I'm really excited to share today's post for several reasons. One is because I finally discovered (via Jacqui Lewis's great blog) the talent behind an owl I spotted at Sibella Court's house recently. The second is because it's an example of what I want to do more on this blog - take photos of people in their creative spaces. And thirdly, it was so inspiring to actually meet Anna-Wili, who is not only incredibly gifted (she sews each sculpture - no glue, tape or staples are used) but also inspiring because she proves that if you pursue what you love the rest will fall into place. Oh, and her dad was a pupeteer - how brilliant is that!
What was your first job and what path have you taken since? Scenic painting for Opera Australia. I learnt so much about the alchemy of painting materials, how to achieve the effects of nature through the process of layers and reactions between paints. I think the time I spent at Opera Australia has really influenced my practice. I now make sculptures from paper that I stain and tear, then sew to create the figure of an animal. The opera influenced my love of materials and the desire to create an impression of the natural world.
What's the best lesson you've learnt along the way? To spend more time making then thinking. I don't like to try to plan a piece. My work evolves most effectively when I just start. I spent the whole of art school parralysed by too much consideration. I am now very prolific.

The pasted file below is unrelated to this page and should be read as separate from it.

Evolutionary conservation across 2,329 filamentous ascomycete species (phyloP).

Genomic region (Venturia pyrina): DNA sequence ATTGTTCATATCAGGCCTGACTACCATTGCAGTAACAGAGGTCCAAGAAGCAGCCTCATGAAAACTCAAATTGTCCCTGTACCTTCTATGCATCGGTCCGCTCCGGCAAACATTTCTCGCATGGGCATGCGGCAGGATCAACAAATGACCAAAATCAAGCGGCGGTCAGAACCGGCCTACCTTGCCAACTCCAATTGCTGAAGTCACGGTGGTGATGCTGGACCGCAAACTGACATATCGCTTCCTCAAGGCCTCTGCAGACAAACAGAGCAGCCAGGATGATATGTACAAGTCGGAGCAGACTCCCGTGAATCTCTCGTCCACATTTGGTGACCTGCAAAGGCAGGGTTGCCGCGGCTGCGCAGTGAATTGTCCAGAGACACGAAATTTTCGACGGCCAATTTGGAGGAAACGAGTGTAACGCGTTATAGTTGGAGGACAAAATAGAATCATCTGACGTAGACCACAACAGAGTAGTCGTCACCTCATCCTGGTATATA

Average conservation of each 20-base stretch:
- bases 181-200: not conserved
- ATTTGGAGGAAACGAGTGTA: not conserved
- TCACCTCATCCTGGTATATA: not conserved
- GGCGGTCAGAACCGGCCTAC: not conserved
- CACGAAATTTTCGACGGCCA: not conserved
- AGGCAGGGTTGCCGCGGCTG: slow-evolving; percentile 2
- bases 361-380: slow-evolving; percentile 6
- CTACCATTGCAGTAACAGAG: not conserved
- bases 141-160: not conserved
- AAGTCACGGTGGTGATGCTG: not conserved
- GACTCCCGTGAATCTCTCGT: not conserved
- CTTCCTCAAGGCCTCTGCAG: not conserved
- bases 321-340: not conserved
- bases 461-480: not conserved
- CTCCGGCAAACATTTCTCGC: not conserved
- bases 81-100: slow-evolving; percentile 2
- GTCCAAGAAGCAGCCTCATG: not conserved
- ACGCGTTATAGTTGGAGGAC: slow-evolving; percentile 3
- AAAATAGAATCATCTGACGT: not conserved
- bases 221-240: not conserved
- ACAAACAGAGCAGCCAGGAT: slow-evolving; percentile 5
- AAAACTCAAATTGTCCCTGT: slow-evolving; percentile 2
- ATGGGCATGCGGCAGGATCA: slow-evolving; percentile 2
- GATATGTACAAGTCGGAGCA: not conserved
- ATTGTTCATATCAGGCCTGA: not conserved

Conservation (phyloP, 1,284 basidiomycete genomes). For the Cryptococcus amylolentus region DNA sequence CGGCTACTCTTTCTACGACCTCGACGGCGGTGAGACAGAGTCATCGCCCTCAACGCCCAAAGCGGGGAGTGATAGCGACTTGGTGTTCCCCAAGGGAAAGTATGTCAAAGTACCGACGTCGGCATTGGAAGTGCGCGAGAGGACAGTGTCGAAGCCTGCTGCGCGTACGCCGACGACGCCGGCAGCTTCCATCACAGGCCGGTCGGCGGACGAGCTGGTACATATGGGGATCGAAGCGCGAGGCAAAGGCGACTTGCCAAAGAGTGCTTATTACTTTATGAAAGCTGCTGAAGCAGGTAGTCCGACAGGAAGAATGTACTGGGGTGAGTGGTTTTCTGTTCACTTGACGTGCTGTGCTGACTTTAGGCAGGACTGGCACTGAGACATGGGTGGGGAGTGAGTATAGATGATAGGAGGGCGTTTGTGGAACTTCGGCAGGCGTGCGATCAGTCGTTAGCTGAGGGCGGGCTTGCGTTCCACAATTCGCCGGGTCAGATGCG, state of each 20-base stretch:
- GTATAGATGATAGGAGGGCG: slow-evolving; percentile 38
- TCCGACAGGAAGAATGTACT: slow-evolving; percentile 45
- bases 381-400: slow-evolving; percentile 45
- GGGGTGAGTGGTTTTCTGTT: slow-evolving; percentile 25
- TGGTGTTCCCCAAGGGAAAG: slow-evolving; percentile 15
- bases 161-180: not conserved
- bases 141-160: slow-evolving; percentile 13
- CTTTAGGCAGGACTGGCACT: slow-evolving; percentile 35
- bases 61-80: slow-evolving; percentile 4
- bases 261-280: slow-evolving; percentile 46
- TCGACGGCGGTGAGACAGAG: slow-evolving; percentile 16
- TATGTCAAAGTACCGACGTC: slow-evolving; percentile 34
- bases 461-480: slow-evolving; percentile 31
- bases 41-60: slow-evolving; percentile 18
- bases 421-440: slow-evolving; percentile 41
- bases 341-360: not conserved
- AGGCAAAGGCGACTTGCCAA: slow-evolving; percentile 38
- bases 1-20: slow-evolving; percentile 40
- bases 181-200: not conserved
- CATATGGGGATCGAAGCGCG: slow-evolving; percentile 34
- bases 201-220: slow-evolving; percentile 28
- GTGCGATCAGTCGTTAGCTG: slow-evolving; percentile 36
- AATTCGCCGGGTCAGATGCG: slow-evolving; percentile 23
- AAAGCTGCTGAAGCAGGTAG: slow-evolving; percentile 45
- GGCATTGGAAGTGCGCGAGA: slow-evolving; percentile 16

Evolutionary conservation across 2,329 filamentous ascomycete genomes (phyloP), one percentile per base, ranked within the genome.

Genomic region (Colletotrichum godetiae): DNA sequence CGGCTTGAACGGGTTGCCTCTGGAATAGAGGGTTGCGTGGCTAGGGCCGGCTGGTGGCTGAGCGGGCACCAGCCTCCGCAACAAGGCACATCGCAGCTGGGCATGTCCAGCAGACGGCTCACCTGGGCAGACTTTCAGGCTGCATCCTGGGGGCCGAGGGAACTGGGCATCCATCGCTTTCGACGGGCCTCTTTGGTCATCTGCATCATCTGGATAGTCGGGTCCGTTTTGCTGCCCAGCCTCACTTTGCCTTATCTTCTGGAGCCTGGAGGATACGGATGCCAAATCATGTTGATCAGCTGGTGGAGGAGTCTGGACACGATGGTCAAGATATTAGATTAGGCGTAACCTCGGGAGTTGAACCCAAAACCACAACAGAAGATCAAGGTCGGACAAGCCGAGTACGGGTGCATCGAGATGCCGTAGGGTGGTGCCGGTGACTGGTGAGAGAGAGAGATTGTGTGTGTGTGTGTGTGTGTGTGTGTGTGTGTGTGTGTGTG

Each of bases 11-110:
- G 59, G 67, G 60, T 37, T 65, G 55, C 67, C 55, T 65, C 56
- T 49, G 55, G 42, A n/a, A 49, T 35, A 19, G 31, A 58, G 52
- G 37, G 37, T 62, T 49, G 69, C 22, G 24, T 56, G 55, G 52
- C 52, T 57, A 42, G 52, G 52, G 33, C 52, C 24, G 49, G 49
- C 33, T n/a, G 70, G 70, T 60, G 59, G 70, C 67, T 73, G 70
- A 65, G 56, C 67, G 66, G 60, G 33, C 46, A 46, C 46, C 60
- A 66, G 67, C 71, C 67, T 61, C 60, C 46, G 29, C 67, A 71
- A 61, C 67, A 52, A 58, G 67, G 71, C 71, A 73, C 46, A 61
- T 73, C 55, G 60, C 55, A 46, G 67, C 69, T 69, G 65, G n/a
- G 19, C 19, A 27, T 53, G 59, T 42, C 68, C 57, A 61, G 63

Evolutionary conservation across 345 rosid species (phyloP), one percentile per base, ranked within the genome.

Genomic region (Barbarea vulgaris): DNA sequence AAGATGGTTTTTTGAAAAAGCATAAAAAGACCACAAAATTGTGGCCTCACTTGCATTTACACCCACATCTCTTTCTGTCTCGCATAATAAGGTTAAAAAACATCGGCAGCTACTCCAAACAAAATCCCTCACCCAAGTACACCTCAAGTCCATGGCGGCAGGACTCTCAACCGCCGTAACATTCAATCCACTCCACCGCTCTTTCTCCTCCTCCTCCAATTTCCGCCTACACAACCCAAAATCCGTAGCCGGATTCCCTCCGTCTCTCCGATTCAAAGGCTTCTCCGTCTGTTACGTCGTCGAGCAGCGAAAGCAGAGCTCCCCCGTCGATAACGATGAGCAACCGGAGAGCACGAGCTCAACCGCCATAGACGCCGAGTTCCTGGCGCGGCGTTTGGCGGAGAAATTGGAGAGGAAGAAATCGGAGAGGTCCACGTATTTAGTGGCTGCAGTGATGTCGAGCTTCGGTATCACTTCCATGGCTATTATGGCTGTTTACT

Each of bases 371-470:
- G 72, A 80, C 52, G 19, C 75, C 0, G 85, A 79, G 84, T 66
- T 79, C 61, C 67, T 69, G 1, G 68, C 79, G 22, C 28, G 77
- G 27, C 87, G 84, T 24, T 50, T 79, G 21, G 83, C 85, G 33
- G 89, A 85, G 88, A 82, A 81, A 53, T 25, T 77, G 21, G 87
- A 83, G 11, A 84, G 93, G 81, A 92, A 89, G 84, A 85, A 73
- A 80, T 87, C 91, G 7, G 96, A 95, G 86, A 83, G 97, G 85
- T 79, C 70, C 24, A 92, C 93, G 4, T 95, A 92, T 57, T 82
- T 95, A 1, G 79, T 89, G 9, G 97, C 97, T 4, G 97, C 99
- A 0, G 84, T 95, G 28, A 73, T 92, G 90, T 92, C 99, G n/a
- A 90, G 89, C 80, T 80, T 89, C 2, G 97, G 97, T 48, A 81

What's your proudest career achievement? The momentum that I am enjoying. Also that my animals have travelled to the homes of people in London, Paris, New York, Toronto and Melbourne!
What's the best decision you've made? To have a website created so that I enjoyed the encouragement of people seeking my work out and the fun of going it alone without worry of acceptance and critique (and heavy gallery commissions). I love to meet the people I am making the sculptures for, to know who they are and where my sculptures are going. I find this very fulfilling.
Who inspires you? The artists that inspire me are usually representational artists who allow the spaces between things. I love a piece of art that represents a little and then allows your mind to fill in some more. Artists like Luc Tuymans, Gerghardt Richter, Anselm Keifer, August Rodin, I just saw some William Kentridge animated drawings this afternoon, they were heavy and sad but so beautifully constructed and erased. Also my husband Simon Cavanough for his art and who he is. He is also the most helpful critic of my work. Also the music of Nick Cave and The Bad Seeds.
What are you passionate about? Making beautiful things.
Which person, living or dead, would you most like to meet? Since I was 16 the person I most wanted to meet was Nick Cave. But I don't think I ever really wanted to. I was standing two feet away at a music festival recently. I saw him and felt like my bones were out of my body. It wasn't fun.
What dream do you still want to fulfill? Simply to be able to keep on steadily making my art.
What are you reading? The Great Gatsby because I'm in New York.
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